The criminal conviction of Christopher Duntsch, MD, PhD, holds important lessons for risk managers. His case is receiving renewed attention in the media.

• Duntsch is the first physician sentenced to life in prison for his actions while practicing medicine.

• The case highlights the risks of allowing a troubled physician to move to another hospital without reporting concerns.

• Critics say hospitals should be required to report physician performance issues to the National Practitioner Data Bank.

The extraordinary case of a neurosurgeon who was so poorly vetted by hospitals that he critically injured dozens of patients and was blamed for two deaths in a short time is receiving renewed attention in true crime podcasts and an upcoming TV series. Risk managers should take the opportunity to learn how to avoid a repeat of the tragic series of events.

Christopher Duntsch, MD, PhD, practiced medicine in Dallas for two years and operated on 37 patients. Thirty-three were injured, and some of the complications were almost unheard of for that type of procedure, explains Michael P. Lyons, JD, founding partner of Lyons & Simmons in Dallas. Lyons represented one of the injured patients.

At least two hospitals quietly ended Duntsch’s privileges but did not report him to the National Practitioner Data Bank (NPDB), Lyons says.

Duntsch’s string of failures came to the attention of local authorities, mostly through the efforts of plaintiffs’ attorneys and other concerned physicians. He was charged with five counts of aggravated assault with a deadly weapon — his surgical tools — and one count of injury to an elderly individual. After his July 2015 arrest, the media dubbed him “Dr. Death.”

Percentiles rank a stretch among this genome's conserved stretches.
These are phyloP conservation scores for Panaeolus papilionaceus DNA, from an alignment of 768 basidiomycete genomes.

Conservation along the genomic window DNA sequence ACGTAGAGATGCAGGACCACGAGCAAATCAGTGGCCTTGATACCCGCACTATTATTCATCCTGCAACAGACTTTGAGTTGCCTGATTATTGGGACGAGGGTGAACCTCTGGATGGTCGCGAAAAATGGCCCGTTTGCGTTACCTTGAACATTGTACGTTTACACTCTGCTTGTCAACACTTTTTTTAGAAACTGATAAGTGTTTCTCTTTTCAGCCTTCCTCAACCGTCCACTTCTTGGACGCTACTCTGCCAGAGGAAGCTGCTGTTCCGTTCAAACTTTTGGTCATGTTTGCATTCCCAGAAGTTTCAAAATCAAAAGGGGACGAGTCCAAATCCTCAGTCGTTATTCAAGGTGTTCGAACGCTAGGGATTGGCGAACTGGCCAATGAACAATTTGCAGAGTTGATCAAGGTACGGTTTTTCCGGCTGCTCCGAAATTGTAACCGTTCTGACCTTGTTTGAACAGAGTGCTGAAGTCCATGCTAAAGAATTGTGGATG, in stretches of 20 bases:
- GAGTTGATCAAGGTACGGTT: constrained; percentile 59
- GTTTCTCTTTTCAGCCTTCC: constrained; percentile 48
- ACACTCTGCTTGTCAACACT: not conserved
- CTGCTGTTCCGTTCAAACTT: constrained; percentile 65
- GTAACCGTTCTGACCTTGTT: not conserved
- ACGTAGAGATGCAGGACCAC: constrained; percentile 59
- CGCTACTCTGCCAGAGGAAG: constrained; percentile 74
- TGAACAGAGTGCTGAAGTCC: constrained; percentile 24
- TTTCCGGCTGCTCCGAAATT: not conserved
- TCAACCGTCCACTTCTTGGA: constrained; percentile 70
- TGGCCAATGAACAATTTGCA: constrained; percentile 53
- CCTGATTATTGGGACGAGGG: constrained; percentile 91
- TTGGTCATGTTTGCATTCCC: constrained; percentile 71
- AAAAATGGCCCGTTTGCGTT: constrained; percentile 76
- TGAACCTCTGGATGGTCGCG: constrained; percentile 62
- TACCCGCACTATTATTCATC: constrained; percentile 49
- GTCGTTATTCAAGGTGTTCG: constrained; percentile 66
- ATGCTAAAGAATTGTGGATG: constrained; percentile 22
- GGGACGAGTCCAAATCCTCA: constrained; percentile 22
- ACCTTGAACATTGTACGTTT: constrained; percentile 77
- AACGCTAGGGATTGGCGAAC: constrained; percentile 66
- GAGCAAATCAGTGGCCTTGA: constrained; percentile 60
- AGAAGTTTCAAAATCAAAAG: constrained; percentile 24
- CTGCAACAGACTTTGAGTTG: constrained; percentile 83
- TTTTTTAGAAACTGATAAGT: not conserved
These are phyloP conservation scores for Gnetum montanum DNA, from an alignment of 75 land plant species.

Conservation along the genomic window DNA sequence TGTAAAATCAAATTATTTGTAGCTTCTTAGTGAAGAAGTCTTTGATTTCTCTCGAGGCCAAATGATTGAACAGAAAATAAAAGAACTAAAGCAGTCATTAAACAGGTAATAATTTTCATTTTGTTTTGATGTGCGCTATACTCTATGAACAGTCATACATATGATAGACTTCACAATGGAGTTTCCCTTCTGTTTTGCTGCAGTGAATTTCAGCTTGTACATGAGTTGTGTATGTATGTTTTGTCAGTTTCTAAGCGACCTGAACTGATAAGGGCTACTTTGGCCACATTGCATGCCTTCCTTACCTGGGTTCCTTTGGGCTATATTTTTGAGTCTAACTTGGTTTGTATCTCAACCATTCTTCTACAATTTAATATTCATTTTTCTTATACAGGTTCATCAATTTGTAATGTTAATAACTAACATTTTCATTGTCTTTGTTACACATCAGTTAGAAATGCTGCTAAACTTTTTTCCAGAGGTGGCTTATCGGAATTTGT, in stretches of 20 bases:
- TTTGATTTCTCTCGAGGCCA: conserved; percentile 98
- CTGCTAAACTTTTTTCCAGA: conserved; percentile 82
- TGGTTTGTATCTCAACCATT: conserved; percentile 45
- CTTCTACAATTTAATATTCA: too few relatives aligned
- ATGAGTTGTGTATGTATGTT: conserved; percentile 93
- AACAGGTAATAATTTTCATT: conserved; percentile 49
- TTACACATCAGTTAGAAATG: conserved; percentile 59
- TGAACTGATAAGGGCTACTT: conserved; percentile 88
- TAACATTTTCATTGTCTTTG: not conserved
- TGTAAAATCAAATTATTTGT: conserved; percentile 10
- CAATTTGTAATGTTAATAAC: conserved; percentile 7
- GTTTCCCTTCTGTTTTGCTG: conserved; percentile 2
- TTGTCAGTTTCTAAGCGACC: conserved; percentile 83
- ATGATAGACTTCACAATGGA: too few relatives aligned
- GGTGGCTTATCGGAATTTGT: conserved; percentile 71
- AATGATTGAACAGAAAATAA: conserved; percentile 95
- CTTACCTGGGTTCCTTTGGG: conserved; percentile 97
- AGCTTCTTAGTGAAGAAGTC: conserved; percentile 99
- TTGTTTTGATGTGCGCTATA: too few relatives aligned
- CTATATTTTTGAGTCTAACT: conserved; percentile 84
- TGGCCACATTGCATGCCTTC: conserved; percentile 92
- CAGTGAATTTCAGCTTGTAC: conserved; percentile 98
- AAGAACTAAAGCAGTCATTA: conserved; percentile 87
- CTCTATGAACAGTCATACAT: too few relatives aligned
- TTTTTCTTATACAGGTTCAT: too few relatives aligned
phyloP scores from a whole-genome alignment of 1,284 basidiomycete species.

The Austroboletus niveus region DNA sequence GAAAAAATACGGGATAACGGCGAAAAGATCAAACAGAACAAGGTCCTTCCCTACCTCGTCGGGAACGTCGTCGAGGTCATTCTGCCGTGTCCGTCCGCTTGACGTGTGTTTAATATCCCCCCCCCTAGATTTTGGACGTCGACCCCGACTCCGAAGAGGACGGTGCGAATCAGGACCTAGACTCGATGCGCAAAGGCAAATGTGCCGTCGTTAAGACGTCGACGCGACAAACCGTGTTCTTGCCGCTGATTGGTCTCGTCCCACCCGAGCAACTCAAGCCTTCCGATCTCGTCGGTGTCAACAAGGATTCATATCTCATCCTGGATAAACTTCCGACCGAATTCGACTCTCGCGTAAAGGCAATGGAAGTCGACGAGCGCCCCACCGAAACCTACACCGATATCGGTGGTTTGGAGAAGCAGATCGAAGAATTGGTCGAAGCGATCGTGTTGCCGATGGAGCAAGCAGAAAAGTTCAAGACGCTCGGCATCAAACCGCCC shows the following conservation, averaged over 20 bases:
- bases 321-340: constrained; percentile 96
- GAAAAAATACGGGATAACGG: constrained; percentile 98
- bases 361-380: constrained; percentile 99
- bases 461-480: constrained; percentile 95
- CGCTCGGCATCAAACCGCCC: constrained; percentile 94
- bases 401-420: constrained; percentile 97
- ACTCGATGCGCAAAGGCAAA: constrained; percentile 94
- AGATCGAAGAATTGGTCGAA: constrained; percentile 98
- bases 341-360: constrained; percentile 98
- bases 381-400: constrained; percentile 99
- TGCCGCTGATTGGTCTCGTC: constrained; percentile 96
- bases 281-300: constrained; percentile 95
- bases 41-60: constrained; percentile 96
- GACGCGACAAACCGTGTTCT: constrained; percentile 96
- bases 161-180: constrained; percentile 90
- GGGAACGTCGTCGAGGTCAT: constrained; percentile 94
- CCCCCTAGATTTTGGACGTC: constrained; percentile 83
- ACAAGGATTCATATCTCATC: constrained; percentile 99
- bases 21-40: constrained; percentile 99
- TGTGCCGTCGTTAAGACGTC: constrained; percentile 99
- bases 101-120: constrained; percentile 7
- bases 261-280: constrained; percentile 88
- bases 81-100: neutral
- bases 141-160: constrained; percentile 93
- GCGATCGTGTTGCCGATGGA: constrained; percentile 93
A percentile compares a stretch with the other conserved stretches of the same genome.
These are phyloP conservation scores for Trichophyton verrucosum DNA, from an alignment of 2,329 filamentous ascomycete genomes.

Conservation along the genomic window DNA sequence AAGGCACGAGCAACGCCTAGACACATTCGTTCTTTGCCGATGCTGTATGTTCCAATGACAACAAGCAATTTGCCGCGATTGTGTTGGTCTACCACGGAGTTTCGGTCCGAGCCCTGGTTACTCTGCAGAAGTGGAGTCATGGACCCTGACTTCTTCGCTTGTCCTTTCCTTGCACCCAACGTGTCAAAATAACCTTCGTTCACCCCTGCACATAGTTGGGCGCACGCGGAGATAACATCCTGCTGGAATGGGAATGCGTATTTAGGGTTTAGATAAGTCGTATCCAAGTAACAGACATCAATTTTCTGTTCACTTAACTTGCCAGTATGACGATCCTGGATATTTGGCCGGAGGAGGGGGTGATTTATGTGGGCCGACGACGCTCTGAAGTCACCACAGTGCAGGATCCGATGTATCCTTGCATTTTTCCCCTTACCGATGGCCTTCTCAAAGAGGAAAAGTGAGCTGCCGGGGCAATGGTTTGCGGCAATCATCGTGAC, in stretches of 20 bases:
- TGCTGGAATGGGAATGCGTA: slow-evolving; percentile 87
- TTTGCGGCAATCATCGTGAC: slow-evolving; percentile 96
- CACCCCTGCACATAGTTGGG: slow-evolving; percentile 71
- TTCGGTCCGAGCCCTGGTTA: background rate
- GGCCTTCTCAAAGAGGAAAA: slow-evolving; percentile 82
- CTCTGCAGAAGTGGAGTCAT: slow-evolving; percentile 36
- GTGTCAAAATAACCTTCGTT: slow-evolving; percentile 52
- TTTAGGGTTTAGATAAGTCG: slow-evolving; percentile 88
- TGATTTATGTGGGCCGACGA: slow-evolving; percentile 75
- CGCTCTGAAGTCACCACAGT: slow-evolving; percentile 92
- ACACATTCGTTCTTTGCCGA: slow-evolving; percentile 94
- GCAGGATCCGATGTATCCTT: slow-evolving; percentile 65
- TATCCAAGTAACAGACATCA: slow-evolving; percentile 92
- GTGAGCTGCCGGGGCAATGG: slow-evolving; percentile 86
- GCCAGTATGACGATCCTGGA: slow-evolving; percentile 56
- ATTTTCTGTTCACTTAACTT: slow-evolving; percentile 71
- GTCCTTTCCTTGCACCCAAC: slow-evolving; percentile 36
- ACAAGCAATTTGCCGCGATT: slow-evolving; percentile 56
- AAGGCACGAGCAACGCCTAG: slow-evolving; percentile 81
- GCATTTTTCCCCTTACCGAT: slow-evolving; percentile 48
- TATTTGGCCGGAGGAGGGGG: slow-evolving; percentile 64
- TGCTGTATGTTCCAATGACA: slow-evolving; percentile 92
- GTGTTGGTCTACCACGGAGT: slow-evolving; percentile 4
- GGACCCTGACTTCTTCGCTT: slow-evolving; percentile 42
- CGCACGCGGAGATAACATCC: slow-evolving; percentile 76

The trial included extensive testimony and other evidence about Duntsch’s incompetence as a neurosurgeon, with expert witnesses testifying that his performance failures were so extreme as to go beyond mere errors and indicate someone who was not qualified to perform surgery at all.

One surgeon was so bothered by what he saw that he took Duntsch’s surgical tools from him in the middle of an operation. Duntsch did not appear to even understand regional anatomy, Lyons says. Some fellow surgeons worried that he was a complete imposter, not a doctor at all.

Eventually, Duntsch’s medical license was revoked. Duntsch was convicted of the criminal count of injury to an elderly individual and became the first doctor in the United States to be sentenced to life in prison for his practice of medicine. He is currently imprisoned in Huntsville, TX, and will be eligible for parole in 2045 at age 74 years.

Many Fooled by Credentials

Duntsch seemed to possess impressive credentials when the first hospital privileged him in Dallas, Lyons explains. He came from a top spinal surgery fellowship program, recorded high scores on Healthgrades, and showed a sophisticated online presence.

Although Duntsch is responsible for misleading hospitals and his patients, fundamental failures of the vetting process and reporting concerns about his performance occurred.

“There are systemic failures here. There need to be laws in place that require reporting to the National Practitioner Data Bank, laws with some teeth in them. It’s not enough to say ‘We have an obligation and need to police ourselves,’” Lyons says. “There needs to be ramifications when people fail to do that. Otherwise, you could talk about Duntsch or any other case, and if there is no requirement to report and there’s a penalty for failure to do so, who’s going to do it?”

Hospitals avoid reporting because they do not want to get drawn into a legal squabble over removing a physician’s credentials and making a report to the NPDB, Lyons says, so they find an easier way to make the problem go away. That usually involves an agreement between the hospital and physician to part ways with no report and no fuss. The Duntsch case shows the danger of that approach.

“There should be a qualified privilege that protects them in that decision but also a hammer that hits them if they fail to report. As a minimum, it ought to count against them in any audit or rating as a healthcare institution,” Lyons says. “As it is right now, there is essentially no way to hold someone responsible for negligent credentialing.”